General Motors (NYSE:GM) on Wednesday unveiled the upcoming all-new Opel Insignia Grand Sport. The current Insignia is the European twin of the Buick Regal. GM is known to have an all-new Regal in the works, and it will probably look very much like the white sedan you see here.
Why this new Opel is of interest to Americans
First, some background. Opel is a German subsidiary of GM. It was a money-loser for many years, but it has recently been on an upswing with new products and better management. Opel's product line is now closely integrated with the Buick brand, and several of its models are sold as Buicks in the U.S. and China. That includes the Buick Regal, which is a very close sibling of Opel's Insignia sedan.
The Insignia is Opel's largest sedan, what Americans would call mid-size. It competes with models like Volkswagen's (NASDAQOTH:VLKAY) Passat and Ford Motor Company's (NYSE:F) Mondeo, the European twin of the Fusion. While the Regal is kind of a niche product here in the U.S., the Insignia is an important model for GM in Europe.
The Buick Regal sold here in the U.S. (and in China) is essentially the Insignia with different badging and details. If you can visualize the all-new Insignia with a Buick grille, you're probably very close to what the new Regal will look like.
The all-new Regal will probably arrive in the U.S. sometime next year as a 2018 model; GM is expected to reveal it sometime in the next few months, and it will probably look a lot like this new Insignia.
What GM said about the new Opel Insignia Grand Sport
The new Opel is built on GM's "E2XX" architecture, shared with (among other vehicles) the well-regarded Chevrolet Malibu that was introduced for 2016. As with the Malibu, the new Insignia has a longer wheelbase than the outgoing model (by 92 millimeters, or about 3.6 inches), giving it a more spacious interior. It's also stiffer and lighter in weight by 175 kilograms (385 pounds), which should make it more fuel efficient and more fun to drive.
The new Insignia Grand Sport has a coupe-like roofline, following the fashion set by upscale German rivals such as the Audi A7 and the Mercedes-Benz CLS. (That's probably the reason for the "Grand Sport" in its name.) It'll be available in front-wheel-drive and all-wheel-drive variants, with several different gasoline engines and at least one diesel. GM said it would give more specifics on the available engines when the new Insignia launches early next year.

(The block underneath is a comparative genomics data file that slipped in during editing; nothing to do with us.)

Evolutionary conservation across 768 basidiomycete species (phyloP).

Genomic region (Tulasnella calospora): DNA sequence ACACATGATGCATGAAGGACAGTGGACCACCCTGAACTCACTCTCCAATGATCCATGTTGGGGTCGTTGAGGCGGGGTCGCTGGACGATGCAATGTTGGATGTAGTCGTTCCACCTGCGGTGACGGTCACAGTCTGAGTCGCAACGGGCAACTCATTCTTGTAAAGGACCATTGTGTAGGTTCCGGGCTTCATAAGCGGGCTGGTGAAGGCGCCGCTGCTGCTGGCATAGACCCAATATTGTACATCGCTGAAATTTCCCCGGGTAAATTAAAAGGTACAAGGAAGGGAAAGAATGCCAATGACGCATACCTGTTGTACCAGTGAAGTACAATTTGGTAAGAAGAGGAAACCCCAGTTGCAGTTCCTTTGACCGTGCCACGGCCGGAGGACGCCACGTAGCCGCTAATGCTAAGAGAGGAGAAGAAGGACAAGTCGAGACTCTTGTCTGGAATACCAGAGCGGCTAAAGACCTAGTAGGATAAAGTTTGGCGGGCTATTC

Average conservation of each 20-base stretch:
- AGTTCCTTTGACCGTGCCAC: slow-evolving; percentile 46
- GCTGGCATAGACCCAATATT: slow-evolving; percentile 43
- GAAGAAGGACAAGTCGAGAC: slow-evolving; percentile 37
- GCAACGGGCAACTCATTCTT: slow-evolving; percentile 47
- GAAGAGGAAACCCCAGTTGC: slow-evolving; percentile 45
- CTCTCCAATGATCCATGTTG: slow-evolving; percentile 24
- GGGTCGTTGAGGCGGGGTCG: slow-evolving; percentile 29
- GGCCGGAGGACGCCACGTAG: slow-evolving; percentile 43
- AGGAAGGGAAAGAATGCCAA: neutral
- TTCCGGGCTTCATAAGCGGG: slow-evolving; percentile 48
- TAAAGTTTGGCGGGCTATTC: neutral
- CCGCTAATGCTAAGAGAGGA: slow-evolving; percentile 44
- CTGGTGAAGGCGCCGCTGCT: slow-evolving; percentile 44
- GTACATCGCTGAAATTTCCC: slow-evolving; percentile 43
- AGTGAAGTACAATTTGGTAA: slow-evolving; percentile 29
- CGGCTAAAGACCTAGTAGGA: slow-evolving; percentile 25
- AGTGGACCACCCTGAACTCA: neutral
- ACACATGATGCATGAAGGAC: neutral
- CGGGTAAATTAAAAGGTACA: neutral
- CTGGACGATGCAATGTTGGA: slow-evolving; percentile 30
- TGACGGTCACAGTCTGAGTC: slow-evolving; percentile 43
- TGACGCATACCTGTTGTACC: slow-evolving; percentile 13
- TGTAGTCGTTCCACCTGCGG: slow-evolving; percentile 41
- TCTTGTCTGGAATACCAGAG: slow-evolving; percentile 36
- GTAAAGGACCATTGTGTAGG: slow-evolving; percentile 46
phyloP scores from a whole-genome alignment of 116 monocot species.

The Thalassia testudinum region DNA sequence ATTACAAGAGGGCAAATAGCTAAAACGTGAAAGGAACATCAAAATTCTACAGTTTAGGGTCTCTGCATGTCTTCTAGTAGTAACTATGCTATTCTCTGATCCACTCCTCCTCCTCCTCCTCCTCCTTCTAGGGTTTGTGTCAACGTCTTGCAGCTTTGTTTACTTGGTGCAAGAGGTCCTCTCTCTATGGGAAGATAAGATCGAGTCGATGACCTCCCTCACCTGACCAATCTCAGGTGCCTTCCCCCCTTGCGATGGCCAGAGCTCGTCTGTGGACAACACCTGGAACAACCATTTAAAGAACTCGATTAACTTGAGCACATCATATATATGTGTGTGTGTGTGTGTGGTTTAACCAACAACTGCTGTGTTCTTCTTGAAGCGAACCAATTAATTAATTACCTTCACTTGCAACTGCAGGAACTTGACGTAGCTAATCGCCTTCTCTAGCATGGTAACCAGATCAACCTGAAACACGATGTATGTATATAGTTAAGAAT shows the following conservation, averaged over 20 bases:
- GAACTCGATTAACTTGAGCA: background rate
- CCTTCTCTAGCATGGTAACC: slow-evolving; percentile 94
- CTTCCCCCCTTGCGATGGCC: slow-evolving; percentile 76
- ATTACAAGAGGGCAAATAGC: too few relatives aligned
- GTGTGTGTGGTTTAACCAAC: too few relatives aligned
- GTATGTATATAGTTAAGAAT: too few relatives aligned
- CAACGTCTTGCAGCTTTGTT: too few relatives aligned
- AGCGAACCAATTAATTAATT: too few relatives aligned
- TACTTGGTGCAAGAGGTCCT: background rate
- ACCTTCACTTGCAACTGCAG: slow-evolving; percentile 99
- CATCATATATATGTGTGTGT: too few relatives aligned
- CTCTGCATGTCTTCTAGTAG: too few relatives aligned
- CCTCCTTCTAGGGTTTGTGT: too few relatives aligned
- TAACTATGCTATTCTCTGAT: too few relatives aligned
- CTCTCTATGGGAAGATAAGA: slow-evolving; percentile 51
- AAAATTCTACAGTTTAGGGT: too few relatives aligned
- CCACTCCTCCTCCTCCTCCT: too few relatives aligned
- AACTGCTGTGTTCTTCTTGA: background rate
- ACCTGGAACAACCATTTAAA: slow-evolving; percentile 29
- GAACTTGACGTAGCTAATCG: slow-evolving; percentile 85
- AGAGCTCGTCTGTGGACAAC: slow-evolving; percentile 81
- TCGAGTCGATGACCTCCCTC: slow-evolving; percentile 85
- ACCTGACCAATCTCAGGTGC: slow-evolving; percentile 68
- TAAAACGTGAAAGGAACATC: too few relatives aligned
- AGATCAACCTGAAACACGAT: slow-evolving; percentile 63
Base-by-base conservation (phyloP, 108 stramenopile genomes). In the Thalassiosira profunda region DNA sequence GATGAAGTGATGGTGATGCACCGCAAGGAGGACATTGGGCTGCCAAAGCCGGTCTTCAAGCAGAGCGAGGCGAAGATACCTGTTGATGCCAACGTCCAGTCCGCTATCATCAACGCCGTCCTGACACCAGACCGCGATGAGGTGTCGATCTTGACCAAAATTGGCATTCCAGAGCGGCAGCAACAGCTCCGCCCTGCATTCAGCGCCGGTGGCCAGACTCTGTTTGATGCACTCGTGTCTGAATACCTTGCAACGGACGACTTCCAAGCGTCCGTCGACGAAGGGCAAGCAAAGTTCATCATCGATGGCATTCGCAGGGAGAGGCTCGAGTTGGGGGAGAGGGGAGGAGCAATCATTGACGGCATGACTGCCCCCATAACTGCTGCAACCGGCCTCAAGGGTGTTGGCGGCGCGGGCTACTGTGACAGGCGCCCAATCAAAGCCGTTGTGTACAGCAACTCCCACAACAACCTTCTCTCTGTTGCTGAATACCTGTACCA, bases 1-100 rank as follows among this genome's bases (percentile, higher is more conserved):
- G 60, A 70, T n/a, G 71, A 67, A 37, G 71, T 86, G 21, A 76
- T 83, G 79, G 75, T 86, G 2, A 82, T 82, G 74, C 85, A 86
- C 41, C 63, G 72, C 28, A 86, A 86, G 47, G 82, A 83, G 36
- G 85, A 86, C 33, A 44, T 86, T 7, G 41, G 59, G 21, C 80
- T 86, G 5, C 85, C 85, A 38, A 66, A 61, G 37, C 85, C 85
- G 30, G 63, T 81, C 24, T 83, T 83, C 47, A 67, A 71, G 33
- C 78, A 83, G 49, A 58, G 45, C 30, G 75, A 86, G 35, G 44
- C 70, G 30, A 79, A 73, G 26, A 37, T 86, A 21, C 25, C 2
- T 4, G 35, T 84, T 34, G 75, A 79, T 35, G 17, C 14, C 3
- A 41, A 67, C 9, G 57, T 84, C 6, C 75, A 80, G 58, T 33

It'll also be offered in a couple of other variations. The Grand Sport will be joined next spring by a wagon ("Sport Tourer") and a crossover-inspired variant to be called the Country Tourer. (The Country Tourer should be something like an upscale Subaru Outback.)
"No other car in the Insignia class can boast as many ultra-modern technologies," Opel CEO Karl-Thomas Neumann said in a statement. "We made it light, agile and fantastic to drive. And our designers gave it an exceptional combination of elegance and athleticism that even cars from upper classes and prices will envy."
What the new Insignia tells us about the upcoming new Buick
The styling of the U.S.-market Regal will almost certainly be very close to the new Insignia's. What we don't know is what engine(s) will be offered. The current Regal is offered with a 2.4 liter four-cylinder standard; a more powerful 2.0 liter turbocharged four cylinder is optional. It's likely the new Regal will have a similar pair of engines; it's not likely that the diesel will come to the U.S.
There have been hints that the next-generation Regal lineup will include a wagon of some kind. Given the U.S. market's love of crossovers and disdain of traditional station wagons, I think it's likely that a Buick version of the Insignia Country Tourer is in the works.
What's next for GM and the Opel Insignia
GM said the full next-generation Insignia lineup will have its official premiere at the Geneva Motor Show in March, but the Insignia Grand Sport is expected to start arriving at European dealers earlier, in January.
It's likely GM will show off the all-new Buick Regal at one of the major U.S. auto shows between now and spring, possibly at the North American International Auto Show in Detroit in January.
John Rosevear owns shares of Ford and General Motors. The Motley Fool owns shares of and recommends Ford. The Motley Fool recommends General Motors. Try any of our Foolish newsletter services free for 30 days. We Fools may not all hold the same opinions, but we all believe that considering a diverse range of insights makes us better investors. The Motley Fool has a disclosure policy.